Indian Supreme Court Prohibits Practice Of Law By Foreign Firms In India

 

The Supreme Court is putting an end to foreigners giving legal advice in India, a ruling that will have extensive implications for international RCBI firms hoping to penetrate the market.

The Hon’ble Supreme Court of India recently passed a crucial verdict, concluding that foreign lawyers/firms are not entitled to practice law in India, either on the litigation or the non-litigation side, unless they fulfil the requirement of the Advocates Act, 1961, and the Bar Council of India rules.

This was a very high-profile legal battle fought between the Bar Council of India and many global law firms, associations, and foreign entities that dragged on for almost four years.   

Impacts anyone advising on immigration law

This judgment has far-reaching effects on the immigration industry and, in particular, the residency and citizenship by investment practice in India. 

As per the judgment, foreign law firms or foreign lawyers do not have an absolute right to practice law in India and will be governed by the code of conduct applicable to legal professionals in India. 

One of the arguments made was that lawyers are the ones who argue the case before a court. However, the Supreme Court has made it clear that practicing law includes not only appearance in courts but also involves giving of opinion, drafting of instruments, and participation in conferences involving legal discussion.

This regulatory mechanism of India for the conduct of advocates applies to non-litigation work also.

The Advocates Act of India, 1961, and the Scheme in Chapter-IV of the Act, make it clear that advocates enrolled with the Bar Council of India “alone” are entitled to “practice law”, except as otherwise provided in any other law. 

This means that any person, company, or entity in India involved in the practice of giving legal advice, be it foreign law or local law, is not entitled to do the same unless they have a licence to practice as a lawyer in India and are regulated by the Bar Council of India. 

In my opinion, immigration agents and consultants in India, who are not licensed and regulated, and who give legal advice regarding foreign immigration laws, are in violation of the Advocates Act of India. 

Further observations and clarifications made by the Supreme Court are more significant: 

  • The first observation made by the Court is that the prohibition applicable to any person in India, other than advocate enrolled under the Advocates Act, certainly applies to any foreigner also.

  • The visit of any foreign lawyer on a fly-in/fly-out basis may amount to practice of law if it is on a regular basis. A casual visit for giving advice may not be covered by the expression ‘practice’. This means a foreign lawyer visiting India on a regular basis to give advice to clients in India is likely to be in violation of the Act and subject to prosecution.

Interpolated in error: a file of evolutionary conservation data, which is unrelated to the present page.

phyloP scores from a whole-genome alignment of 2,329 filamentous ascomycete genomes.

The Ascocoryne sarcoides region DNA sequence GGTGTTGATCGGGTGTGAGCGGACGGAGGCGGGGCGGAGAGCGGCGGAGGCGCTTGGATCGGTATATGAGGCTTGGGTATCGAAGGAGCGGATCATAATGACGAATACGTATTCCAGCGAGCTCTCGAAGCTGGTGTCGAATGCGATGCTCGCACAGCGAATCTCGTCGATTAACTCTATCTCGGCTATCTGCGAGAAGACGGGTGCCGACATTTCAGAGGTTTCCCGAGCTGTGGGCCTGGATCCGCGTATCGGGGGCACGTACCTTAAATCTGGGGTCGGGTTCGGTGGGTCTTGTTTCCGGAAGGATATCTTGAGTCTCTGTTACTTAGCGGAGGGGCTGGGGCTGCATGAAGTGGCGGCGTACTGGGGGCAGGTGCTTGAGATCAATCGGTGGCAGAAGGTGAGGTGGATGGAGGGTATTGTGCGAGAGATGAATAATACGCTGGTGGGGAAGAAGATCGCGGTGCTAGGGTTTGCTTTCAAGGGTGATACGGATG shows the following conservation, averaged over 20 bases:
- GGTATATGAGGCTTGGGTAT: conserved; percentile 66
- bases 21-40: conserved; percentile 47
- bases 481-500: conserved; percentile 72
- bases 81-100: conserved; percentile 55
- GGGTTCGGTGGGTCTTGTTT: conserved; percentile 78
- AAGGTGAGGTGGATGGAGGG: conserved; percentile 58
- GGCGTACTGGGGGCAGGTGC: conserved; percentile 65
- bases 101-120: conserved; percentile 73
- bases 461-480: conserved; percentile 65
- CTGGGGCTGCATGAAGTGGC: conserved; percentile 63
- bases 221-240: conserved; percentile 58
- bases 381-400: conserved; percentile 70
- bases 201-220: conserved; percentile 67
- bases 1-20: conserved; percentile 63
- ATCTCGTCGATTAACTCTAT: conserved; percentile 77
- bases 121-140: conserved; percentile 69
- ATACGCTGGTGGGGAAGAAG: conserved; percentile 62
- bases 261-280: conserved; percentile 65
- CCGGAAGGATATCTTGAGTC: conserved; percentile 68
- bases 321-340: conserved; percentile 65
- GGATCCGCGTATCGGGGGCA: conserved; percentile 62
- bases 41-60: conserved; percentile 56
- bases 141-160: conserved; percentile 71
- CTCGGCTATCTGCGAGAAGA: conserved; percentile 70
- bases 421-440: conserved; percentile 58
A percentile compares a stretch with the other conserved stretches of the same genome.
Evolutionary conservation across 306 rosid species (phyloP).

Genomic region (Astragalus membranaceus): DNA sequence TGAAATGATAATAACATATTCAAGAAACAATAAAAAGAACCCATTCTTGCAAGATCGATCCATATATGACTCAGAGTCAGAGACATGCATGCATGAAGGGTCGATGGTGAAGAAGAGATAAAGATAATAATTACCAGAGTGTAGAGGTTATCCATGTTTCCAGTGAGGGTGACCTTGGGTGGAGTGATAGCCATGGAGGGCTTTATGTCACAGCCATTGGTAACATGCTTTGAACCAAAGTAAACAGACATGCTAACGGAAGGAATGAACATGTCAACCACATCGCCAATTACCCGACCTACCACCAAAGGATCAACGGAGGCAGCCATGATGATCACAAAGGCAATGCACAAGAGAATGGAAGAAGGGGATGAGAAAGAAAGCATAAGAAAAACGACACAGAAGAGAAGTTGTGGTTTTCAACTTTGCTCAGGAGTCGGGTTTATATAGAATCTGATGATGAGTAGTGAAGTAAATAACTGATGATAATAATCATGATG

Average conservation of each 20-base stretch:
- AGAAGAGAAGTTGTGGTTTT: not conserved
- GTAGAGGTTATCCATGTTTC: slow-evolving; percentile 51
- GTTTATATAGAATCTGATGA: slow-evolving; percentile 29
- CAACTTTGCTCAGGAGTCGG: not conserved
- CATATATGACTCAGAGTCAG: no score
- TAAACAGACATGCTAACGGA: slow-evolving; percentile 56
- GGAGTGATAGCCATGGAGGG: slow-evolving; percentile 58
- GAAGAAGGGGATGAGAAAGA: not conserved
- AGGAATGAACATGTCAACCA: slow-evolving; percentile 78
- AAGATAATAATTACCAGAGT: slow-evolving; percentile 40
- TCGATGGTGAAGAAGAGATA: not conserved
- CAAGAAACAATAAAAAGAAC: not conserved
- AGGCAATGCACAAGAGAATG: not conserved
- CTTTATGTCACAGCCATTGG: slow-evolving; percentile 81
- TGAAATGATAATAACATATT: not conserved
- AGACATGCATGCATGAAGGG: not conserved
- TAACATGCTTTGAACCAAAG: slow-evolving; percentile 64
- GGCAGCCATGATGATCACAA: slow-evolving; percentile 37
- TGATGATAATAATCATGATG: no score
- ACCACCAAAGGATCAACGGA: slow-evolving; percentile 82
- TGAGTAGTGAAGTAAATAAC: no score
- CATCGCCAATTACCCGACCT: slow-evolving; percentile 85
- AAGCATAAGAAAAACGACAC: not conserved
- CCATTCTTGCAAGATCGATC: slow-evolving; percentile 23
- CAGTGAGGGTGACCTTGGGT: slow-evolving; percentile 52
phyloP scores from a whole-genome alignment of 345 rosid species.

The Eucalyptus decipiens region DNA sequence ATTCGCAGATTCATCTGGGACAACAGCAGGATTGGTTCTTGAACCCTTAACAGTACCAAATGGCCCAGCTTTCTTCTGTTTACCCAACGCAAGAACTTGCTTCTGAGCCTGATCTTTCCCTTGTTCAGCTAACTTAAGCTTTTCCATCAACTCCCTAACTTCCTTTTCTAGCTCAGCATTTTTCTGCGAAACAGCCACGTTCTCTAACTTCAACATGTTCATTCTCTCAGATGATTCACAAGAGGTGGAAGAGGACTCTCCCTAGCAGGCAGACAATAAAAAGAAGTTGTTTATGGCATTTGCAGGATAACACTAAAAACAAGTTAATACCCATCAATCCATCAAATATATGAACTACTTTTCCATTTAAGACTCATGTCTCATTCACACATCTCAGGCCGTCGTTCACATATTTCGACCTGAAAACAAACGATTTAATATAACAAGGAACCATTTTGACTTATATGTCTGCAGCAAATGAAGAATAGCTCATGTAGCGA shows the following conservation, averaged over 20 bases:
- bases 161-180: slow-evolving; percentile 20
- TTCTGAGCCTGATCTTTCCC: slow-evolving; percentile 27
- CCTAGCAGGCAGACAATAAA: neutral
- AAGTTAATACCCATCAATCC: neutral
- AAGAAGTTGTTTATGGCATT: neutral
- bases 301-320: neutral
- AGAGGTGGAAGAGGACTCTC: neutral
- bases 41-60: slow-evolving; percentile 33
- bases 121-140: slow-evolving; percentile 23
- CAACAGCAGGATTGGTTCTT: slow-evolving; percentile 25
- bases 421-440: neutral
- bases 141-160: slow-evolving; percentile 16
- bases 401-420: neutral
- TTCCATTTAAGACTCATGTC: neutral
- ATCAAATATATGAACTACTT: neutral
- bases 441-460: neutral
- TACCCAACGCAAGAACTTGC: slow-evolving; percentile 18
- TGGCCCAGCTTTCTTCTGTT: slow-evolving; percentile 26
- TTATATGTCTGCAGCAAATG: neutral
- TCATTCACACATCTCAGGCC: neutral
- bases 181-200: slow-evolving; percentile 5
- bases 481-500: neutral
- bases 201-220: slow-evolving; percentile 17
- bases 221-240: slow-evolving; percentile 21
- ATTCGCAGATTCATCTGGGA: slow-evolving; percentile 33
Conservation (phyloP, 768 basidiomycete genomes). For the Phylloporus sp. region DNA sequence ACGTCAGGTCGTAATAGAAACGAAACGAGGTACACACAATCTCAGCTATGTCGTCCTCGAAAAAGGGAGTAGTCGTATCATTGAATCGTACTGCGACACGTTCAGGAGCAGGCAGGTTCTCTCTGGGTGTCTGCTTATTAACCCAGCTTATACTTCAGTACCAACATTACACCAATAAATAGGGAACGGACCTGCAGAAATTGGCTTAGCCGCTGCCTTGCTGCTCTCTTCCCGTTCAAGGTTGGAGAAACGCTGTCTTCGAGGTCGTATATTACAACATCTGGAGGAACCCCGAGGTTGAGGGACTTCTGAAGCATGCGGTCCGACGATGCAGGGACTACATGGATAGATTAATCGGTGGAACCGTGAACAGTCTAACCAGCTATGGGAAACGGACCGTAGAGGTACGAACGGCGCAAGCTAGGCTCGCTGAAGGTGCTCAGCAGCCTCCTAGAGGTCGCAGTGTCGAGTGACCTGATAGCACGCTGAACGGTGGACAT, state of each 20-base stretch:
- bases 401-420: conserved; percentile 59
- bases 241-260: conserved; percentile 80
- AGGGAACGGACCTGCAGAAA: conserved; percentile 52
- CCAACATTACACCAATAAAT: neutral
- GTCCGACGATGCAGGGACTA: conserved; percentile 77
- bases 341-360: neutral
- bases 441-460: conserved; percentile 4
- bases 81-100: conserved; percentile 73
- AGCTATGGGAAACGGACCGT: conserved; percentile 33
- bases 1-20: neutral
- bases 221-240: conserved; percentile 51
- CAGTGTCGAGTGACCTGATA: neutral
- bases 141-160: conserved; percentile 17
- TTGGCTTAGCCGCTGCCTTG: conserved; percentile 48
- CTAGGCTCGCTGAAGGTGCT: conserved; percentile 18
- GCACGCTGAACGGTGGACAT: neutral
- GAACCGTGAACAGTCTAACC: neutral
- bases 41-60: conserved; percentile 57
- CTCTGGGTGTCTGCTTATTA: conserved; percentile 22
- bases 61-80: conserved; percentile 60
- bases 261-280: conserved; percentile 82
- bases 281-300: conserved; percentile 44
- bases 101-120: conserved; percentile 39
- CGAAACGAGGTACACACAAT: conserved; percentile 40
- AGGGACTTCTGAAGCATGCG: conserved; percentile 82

• The third and final remark made by the Court clearly indicates the gist of the judgment: “If in pith and substance the services amount to practice of law, the provisions of the Advocates Act will apply and foreign law firms or foreign lawyers will not be allowed to do so.” 

Based on this judgment, the central bank of India, known as the Reserve Bank of India (RBI), has issued special notifications on the “establishment of a Branch Office (BO)/Liaison Office (LO)/Project Office (PO) or any other place of business in India by foreign law firms,” which provides as follows: 

  • No fresh permission/renewal of permission shall be granted by the Reserve Bank/Indian banks to any foreign law firm for the opening of a Liaison Office in India. 

  • The Hon’ble Supreme Court has, while disposing of the case, held that advocates enrolled under the Advocates Act, 1961 “alone” are entitled to practice law in India and that foreign law firms/companies or foreign lawyers cannot practice the profession of law in India. 

As such, foreign law firms/companies or foreign lawyers or any other persons, residing outside of India, are not permitted to establish any branch office, project office, liaison office, or other place of business in India for the purpose of practicing a legal profession.  

In view of this, all banks in India are directed not to grant any approval to any branch office, project office, liaison office, or other place of business in India under the Foreign Exchange Management Act (FEMA) for the purpose of practicing a legal profession in India. 

  • Further, Indian banks shall bring to the notice of the Reserve Bank in case any such violation of the provisions of the Advocates Act comes to their notice.

It is the first time that such an action by the central bank of India has been taken and it is sure to have a significant impact on the residency and citizenship by investment practice in India. 

In view of the above, not only foreign lawyers but also Indian or foreign immigration firms and companies who have registered a company in India, established their presence in India, and are dispensing advice on foreign or Indian laws, including immigration law, are also in violation of the Advocates Act of India and subject to prosecution. 

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Prashant Ajmera AuthorSubscriber

Prashant Ajmera is an India-based immigration attorney with more than 25 years of experience in the field of investment migration. He is the principal of Ajmera Law.